I see you haven't posted here yet: DOE/NRC Workshop on Advanced Non-Light Water Reactors

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PostPosted: Jun 09, 2016 3:27 pm 
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Kurt Sellner wrote:
As pointed out the problem with a shortage of Li-7 is purely economic.
Disagree.

Even if LFTR were underway with government backing where 7LiF-BeF2 were firmly part of the program, it's so far either COLEX (Hg amalgam), crown ethers (liquid-liquid), and more likely ionic liquids (liquid-liquid) the last being likely the cheapest.

But, Kurt, you know to judge irradiation of 6Li to tritium is a good method? Ionic liquids will probably work BEST.

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PostPosted: Jun 09, 2016 3:59 pm 
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Tim Meyer wrote:
Wow, Kurt. Nice stealth troll work. Well done.

I don't know what you mean. If you feel I've offended you then I apologize. I'm in a bit of an odd mood right now, I haven't had much sleep since I've been up late every night studying for an exam I had this morning. I thought I'd unwind by reading and posting here before taking a nap. If my jocularity failed to come through in my earlier post then perhaps it's because I'm tired.

Tim Meyer wrote:
You have all the answers. List your reasons for why objectives cannot be met.

I never did claim to have all the answers, I'm merely thinking through the problem like my engineering professors taught me to.

Tim Meyer wrote:
Meanwhile, people are busy working to find ways to meet those objectives.

As am I. I'm giving my views on this in the hopes I've seen something others have not and/or I'll inspire someone to consider something new.

Tim Meyer wrote:
We? Good luck with using neutrons to produce tons of 99.995% 7Li.

Given that there is a shortage of Li-7 and tons of U-233 buried in the desert it is quite possible it would be cheaper to produce tons of Li-7 by neutron bombardment than any other method. Also, I don't propose ALL of the Li-7 come from neutron bombardment since even with neutron bombardment there would still be a need to separate it by centrifuges or whatever. What I do propose, and I admit the solution is far from perfect, is to increase the production of Li-7 by use of neutron bombardment in a way that could catch neutrons that might otherwise be "wasted" or lost.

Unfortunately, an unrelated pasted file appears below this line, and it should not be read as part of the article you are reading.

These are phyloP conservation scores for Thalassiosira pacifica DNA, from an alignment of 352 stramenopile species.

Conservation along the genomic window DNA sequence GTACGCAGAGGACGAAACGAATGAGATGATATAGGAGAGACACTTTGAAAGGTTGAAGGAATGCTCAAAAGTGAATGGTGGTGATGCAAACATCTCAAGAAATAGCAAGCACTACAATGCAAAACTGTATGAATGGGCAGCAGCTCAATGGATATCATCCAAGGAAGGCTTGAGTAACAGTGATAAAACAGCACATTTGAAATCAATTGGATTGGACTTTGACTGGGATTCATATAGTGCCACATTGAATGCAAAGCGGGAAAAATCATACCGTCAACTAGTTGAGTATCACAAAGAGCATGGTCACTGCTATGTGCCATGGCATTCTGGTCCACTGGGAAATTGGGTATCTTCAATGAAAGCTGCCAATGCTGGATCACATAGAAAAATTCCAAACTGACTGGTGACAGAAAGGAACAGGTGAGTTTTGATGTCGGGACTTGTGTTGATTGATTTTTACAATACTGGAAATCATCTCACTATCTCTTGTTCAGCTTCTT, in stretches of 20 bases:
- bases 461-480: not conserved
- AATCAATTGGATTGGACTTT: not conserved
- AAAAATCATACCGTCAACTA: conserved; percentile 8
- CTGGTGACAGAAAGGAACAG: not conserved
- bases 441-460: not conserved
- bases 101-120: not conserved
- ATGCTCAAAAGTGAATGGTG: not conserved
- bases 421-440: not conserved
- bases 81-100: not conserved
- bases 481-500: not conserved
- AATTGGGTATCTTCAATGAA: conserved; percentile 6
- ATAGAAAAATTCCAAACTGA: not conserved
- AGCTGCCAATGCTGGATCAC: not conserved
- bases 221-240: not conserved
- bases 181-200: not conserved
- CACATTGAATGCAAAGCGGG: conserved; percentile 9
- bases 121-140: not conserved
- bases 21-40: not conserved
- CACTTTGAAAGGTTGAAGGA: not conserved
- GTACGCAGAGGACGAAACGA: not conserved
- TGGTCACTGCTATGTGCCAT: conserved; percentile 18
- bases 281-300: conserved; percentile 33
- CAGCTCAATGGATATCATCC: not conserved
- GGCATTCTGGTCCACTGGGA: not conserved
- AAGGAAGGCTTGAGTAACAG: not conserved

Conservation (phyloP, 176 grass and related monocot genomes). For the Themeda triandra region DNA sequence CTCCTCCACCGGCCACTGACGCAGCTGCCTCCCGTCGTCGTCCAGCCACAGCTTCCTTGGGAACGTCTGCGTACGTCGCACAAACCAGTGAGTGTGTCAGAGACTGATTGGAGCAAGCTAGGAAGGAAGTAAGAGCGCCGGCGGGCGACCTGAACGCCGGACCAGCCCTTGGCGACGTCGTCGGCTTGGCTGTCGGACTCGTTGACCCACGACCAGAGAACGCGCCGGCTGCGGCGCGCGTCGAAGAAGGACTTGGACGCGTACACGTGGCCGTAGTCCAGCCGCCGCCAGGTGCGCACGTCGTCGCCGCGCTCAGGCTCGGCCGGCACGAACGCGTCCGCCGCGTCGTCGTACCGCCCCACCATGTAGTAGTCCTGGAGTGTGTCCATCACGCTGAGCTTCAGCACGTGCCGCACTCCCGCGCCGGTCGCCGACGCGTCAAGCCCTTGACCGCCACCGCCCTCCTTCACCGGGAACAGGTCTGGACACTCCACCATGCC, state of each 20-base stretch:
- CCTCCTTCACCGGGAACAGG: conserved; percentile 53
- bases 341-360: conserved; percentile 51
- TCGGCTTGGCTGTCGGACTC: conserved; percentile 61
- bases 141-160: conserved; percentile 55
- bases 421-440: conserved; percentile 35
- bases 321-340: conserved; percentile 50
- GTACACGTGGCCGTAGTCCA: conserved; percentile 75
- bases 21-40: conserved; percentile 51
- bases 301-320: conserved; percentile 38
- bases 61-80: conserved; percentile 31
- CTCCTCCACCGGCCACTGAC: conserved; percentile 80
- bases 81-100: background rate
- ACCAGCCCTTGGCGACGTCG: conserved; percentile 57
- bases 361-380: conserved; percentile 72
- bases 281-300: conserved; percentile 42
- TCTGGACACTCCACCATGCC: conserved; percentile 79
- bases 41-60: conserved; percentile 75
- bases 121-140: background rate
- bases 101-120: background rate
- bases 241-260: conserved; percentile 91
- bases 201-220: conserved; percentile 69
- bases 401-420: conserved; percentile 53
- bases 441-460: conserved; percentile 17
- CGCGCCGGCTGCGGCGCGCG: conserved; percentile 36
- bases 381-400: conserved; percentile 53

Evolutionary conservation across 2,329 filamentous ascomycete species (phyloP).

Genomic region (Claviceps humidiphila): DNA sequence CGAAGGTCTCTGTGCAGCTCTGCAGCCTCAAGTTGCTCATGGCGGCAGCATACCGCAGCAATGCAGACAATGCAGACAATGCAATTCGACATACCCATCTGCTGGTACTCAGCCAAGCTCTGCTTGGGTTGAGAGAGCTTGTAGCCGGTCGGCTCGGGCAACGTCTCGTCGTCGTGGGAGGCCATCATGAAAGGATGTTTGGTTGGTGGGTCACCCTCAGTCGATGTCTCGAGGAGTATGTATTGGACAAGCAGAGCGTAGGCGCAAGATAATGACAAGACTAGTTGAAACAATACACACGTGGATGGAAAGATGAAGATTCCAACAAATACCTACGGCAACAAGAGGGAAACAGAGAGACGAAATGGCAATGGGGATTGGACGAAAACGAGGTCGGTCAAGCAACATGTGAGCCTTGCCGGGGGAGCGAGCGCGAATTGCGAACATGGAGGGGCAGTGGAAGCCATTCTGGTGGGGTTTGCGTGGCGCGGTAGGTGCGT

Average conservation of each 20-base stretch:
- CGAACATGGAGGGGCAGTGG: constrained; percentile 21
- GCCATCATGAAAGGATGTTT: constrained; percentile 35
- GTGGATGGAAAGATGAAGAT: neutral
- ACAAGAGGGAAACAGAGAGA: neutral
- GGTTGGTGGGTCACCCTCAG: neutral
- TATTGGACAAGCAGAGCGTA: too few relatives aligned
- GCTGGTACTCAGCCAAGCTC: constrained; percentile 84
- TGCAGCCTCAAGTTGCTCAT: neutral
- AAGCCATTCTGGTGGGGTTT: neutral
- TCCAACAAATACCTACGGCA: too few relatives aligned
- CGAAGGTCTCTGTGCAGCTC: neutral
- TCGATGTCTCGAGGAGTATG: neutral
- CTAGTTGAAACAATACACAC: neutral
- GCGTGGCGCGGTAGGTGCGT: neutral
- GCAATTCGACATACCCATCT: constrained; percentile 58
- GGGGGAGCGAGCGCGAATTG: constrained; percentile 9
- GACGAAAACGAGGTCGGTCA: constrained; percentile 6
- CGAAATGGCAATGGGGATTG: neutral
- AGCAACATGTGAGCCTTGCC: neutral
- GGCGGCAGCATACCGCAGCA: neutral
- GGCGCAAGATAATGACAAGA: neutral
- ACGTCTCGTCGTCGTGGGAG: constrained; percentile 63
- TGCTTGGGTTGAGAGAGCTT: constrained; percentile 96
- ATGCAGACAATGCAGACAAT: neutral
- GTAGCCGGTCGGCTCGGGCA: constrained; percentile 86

Tim Meyer wrote:
Did you read the ion liquids methods?

No. I'm tired. I have work tomorrow, work this weekend, and a new summer class starting on Monday. Maybe I'll read it next week some time. I only replied here now because I got a notice that there was a reply to my post just before I was to walk away from the computer. Since you addressed me directly I felt compelled to reply right away.

Tim Meyer wrote:

That will likely have to wait until next week as well.

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PostPosted: Jun 09, 2016 4:01 pm 
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Tim Meyer wrote:
Kurt Sellner wrote:
As pointed out the problem with a shortage of Li-7 is purely economic.
Disagree.

Even if LFTR were underway with government backing where 7LiF-BeF2 were firmly part of the program, it's so far either COLEX (Hg amalgam), crown ethers (liquid-liquid), and more likely ionic liquids (liquid-liquid) the last being likely the cheapest.

But, Kurt, you know to judge irradiation of 6Li to tritium is a good method? Ionic liquids will probably work BEST.


I don't understand your rebuttal. You didn't show why the shortage of Li-7 is anything other than an economic problem.

Time for my nap.

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PostPosted: Jun 09, 2016 4:15 pm 
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Kurt, hope you got a good nap. It's first a technical decision, then that influences the economics. Both are important. But I thought this topic was "FLiBe with 99.995% 7Li" where:
Torres started this topic and wrote:
How feasible will be to use a molten salt reactor to purify 99.9% 7Li to 99.995% 7Li by injecting small quantities of 99.9% 7Li and leave the reactor decompose the 6li up to 99.995% 7Li purity?
I read through this discussion and the answer to Torres' question seems to be that it's possible, probably not feasible, and certainly not desirable! The Hg amalgam COLEX process can and is being done but if a "greener" better process (ILs?) can be introduced, then the preference is to not use mercury. And definitely NOT neutrons!

Maybe you can find the post where Dr. David LeBlanc here gives the equivalent price for neutrons. I bet it's much higher than the new ionic liquids that are entering industrial, pharmaceutical, and many other processes, likely much higher than COLEX and crown ethers (liquid-liquid).

So the rest of this discussion belongs under: Lithium-7
August 31, 2007, Andrew W. Mangold wrote:
It looks like most of the government produced enriched lithium was prepared using the Li-Hg process or gas diffusion using the Y-12 plant. Where will we get the multiple tons of 99.999% enriched Li-7 for our MSRs?